"...there is at least some evidence that disordered physiology may play a role in the development of the condition too. In particular, research has suggested that anorexia may be related to a deficiency in the mineral zinc. Zinc deficiency has been found to be a common feature in anorexics, and it has been noted that zinc deficiency and anorexia nervosa have symptoms in common which include poor appetite, weight loss, nausea and cessation of periods (amenorrhea)."

"People who don't consume zinc may become seriously anorexic, with little desire and even a repulsion for eating. For many young, weight-conscious women, and often the elderly, not eating becomes a state of mind and is considered a serious psychiatric disorder.

"...For people trying to recover from anorexia, or those who are having trouble holding onto body weight, I believe our work strengthens earlier findings that recommend the use of zinc supplements," Shay said. "Another lab has shown that zinc supplements have led to greater recovery rates."

" The use of zinc in the treatment of anorexia nervosa has been advocated since # by Bakan."

"Insufficient zinc has been linked to anorexia, which responds well to zinc replacement treatment."

"Zinc deficiency has also been detected in people with anorexia or bulimia in most,nineeen, twenty though not all, twenty one studies. In addition, some of the manifestations of zinc deficiency, such as reduced appetite, taste, and smell, are similar to symptoms observed in some cases of anorexia or bulimia."

"A # study (Birmingham and Gritzner) reports that low zinc levels create dynamics in the brain that are similar to those seen with anorexia nervosa. The study found that giving zinc to a group of persons with anorexia produced asignificant improvement in body mass index compared to a group of anorexic persons not receiving zinc. Birmingham and Gritzner suggest that zinc deficiencies make neurotransmitters less effective. When this problem is corrected with zinc therapy in those with anorexia, they conclude, the resulting improvement in brain functioning creates an improvement in anorexia symptoms...."

"What is interesting is that such an inexpensive and widely-available mineral shows promise, by itself, in establishing better brain functioning in this group."

"If you have anorexia, [take] fifity mg a day of this essential mineral, along with one to three mg per day of copper."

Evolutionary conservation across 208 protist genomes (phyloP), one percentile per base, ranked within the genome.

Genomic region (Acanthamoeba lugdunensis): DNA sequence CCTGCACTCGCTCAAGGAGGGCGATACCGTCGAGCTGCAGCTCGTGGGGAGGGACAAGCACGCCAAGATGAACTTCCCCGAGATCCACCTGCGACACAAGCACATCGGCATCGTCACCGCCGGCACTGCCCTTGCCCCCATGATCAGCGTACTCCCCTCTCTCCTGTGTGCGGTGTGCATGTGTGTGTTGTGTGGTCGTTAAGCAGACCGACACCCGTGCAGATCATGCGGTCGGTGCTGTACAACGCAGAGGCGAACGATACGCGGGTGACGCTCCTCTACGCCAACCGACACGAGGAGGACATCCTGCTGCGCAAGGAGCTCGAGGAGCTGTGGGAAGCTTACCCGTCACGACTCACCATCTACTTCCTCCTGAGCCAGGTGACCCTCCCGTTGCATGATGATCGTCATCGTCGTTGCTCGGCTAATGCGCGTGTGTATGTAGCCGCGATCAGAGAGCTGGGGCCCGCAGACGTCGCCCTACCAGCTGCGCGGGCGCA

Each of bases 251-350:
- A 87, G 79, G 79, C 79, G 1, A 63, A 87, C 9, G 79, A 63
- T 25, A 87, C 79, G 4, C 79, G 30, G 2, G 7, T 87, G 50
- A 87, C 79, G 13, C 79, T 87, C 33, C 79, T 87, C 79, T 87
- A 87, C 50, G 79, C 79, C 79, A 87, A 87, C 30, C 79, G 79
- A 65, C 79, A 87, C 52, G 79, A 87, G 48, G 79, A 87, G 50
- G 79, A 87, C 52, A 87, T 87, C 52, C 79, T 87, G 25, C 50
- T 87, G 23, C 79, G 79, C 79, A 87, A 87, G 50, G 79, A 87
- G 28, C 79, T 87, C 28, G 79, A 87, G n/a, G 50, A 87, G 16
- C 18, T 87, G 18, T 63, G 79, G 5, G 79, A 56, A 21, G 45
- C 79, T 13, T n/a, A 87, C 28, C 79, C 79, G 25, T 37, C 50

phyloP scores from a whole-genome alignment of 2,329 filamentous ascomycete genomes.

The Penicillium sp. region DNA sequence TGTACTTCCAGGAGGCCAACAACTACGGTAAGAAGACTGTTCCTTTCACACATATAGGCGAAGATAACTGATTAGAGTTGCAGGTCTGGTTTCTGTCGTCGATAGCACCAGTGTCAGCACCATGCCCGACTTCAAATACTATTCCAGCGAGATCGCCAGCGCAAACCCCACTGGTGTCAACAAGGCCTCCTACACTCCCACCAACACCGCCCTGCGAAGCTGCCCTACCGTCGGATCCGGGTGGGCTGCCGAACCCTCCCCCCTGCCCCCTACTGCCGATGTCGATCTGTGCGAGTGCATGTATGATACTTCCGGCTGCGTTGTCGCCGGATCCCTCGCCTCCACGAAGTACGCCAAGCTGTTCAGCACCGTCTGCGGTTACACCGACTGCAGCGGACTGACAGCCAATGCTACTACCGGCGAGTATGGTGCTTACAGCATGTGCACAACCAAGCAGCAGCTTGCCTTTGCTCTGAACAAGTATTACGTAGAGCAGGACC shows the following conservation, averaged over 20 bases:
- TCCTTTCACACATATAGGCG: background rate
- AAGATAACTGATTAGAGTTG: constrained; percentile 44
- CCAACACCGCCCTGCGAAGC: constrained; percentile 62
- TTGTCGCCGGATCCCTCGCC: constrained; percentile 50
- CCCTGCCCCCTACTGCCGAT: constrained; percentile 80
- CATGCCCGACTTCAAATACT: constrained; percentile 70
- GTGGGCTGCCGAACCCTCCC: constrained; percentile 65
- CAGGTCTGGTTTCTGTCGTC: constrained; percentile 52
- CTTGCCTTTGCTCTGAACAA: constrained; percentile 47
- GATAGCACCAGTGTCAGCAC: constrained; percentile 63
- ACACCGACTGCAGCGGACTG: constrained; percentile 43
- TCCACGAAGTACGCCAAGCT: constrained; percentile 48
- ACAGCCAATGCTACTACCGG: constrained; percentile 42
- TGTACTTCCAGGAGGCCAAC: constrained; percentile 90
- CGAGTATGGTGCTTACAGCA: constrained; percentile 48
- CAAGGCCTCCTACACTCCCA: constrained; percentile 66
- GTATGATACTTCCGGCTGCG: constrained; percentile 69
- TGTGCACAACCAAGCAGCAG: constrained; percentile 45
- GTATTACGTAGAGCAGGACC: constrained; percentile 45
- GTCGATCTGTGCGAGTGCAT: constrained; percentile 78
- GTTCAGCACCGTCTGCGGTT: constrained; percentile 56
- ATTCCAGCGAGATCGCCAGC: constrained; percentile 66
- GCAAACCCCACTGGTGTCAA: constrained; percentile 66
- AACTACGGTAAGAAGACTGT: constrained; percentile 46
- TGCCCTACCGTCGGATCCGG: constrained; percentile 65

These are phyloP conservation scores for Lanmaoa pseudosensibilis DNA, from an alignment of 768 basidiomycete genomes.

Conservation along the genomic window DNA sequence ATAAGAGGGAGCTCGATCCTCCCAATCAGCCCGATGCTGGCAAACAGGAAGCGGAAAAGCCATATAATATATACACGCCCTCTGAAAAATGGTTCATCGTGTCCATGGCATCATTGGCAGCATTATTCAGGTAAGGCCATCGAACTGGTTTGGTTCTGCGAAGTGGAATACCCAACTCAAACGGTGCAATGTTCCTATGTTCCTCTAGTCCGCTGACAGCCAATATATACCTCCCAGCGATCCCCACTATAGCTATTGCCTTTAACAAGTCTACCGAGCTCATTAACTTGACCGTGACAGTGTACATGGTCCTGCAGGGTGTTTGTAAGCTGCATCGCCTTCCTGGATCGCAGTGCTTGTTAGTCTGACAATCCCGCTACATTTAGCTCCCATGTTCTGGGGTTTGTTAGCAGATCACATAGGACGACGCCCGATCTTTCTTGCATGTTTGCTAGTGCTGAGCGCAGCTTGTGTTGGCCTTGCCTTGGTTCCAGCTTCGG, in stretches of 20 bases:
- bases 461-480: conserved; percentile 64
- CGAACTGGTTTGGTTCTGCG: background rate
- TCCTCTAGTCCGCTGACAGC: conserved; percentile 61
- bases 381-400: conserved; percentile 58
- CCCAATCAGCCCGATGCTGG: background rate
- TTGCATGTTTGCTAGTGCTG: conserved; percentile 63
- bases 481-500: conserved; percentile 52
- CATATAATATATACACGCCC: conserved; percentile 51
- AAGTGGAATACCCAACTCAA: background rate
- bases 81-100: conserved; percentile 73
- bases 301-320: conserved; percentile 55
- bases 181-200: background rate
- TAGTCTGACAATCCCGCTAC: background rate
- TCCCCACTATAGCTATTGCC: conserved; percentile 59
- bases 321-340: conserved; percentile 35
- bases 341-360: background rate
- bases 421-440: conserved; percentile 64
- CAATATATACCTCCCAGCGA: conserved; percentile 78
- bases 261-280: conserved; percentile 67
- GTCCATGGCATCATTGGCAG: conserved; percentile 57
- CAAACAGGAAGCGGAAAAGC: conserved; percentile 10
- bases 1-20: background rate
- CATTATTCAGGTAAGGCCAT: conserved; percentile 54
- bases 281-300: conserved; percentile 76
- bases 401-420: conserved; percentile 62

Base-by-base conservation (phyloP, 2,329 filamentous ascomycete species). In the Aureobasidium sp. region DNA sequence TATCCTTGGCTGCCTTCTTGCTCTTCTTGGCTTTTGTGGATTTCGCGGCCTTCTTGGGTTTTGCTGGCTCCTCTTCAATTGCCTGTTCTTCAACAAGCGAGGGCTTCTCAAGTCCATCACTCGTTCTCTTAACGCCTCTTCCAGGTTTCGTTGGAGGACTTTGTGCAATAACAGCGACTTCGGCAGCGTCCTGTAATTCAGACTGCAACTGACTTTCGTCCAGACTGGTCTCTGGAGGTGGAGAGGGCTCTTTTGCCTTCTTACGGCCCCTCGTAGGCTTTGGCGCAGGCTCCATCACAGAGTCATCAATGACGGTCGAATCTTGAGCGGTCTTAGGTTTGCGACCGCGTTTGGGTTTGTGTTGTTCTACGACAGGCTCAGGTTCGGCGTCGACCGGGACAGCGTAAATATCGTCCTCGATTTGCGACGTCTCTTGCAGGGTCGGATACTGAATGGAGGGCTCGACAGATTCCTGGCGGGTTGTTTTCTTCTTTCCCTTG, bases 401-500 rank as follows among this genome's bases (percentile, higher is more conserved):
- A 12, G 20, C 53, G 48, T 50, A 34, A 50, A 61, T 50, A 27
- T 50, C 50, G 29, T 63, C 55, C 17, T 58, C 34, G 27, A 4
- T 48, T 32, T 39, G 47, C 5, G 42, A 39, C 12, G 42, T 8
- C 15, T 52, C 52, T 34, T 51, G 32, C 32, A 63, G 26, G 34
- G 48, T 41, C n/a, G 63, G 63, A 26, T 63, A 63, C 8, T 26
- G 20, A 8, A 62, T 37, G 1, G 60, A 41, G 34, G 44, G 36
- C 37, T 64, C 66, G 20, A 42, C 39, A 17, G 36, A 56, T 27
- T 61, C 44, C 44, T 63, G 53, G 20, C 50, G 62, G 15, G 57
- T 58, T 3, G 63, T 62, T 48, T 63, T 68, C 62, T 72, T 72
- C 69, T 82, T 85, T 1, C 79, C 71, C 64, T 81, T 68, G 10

"It's important to check with your doctor before beginning a course of zinc therapy, however, because too much zinccan result in other problems in brain functioning (Flinn et al., #). Medical assistance will help regulate zinc at the proper level for you."


    Bookmark   September 18, 2008 at 4:44PM
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Why do you say she has a distorted body image? The OP said she is chubby. If she is chubby and thinks she is so, it's not a distorted body image. She may be overly concerned with his appearance, but that's isn't necessarily AN. You thought you were fat when in fact you were skinny. That is not the case with the OP's child.

When I was in high school I thought I was bigger than all my friends. I WAS bigger. That is not AN or distorted body image, it's the truth. Now, if I thought I was obese that would have been distorted because I wasn't, I was a size 10 when they were size 4-6.

    Bookmark   September 18, 2008 at 9:10PM
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Just because you had anorexia certainly doesnt mean this girl has,like sue says she is not imagining she is chubby,she is daughter was exactly the same at that soon as she reached 11 she shot up,started her periods and now has a lovely figure and lots of confidence.
I think its quite normal at that age to start being self concience.
As for all that about Zinc i really dont think its some miracle cure for anorexia .if someone doesnt eat they are bound to detect zinc deficiency in them.
I think the op is doing brilliantly at handling this the step daughter is lucky to have her.

    Bookmark   September 19, 2008 at 8:07AM
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"as she so sadly pointed out today, "it jiggles and it's fat". It's not"

I saw this part and missed the part about her being "a little chubby." Nevermind about what I said! Sorry about that.

    Bookmark   September 19, 2008 at 4:28PM
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If you lavish your daughter with honest praise when it is merited ( kids know insincerity ) and avoid picking at her faults or shortcomings she will see herself as a good person.

Teach her that it is okay to be different.

Show her while looking at magazines or watching TV that ads try to manipulate our self image.
These models are not real people and most photos are touched up and airbrushed to look perfect.

There are no perfect people out there.

She should rejoice in all her strengths and weaknesses...for it makes her who she is: perfectly wonderful.

    Bookmark   March 5, 2010 at 8:36AM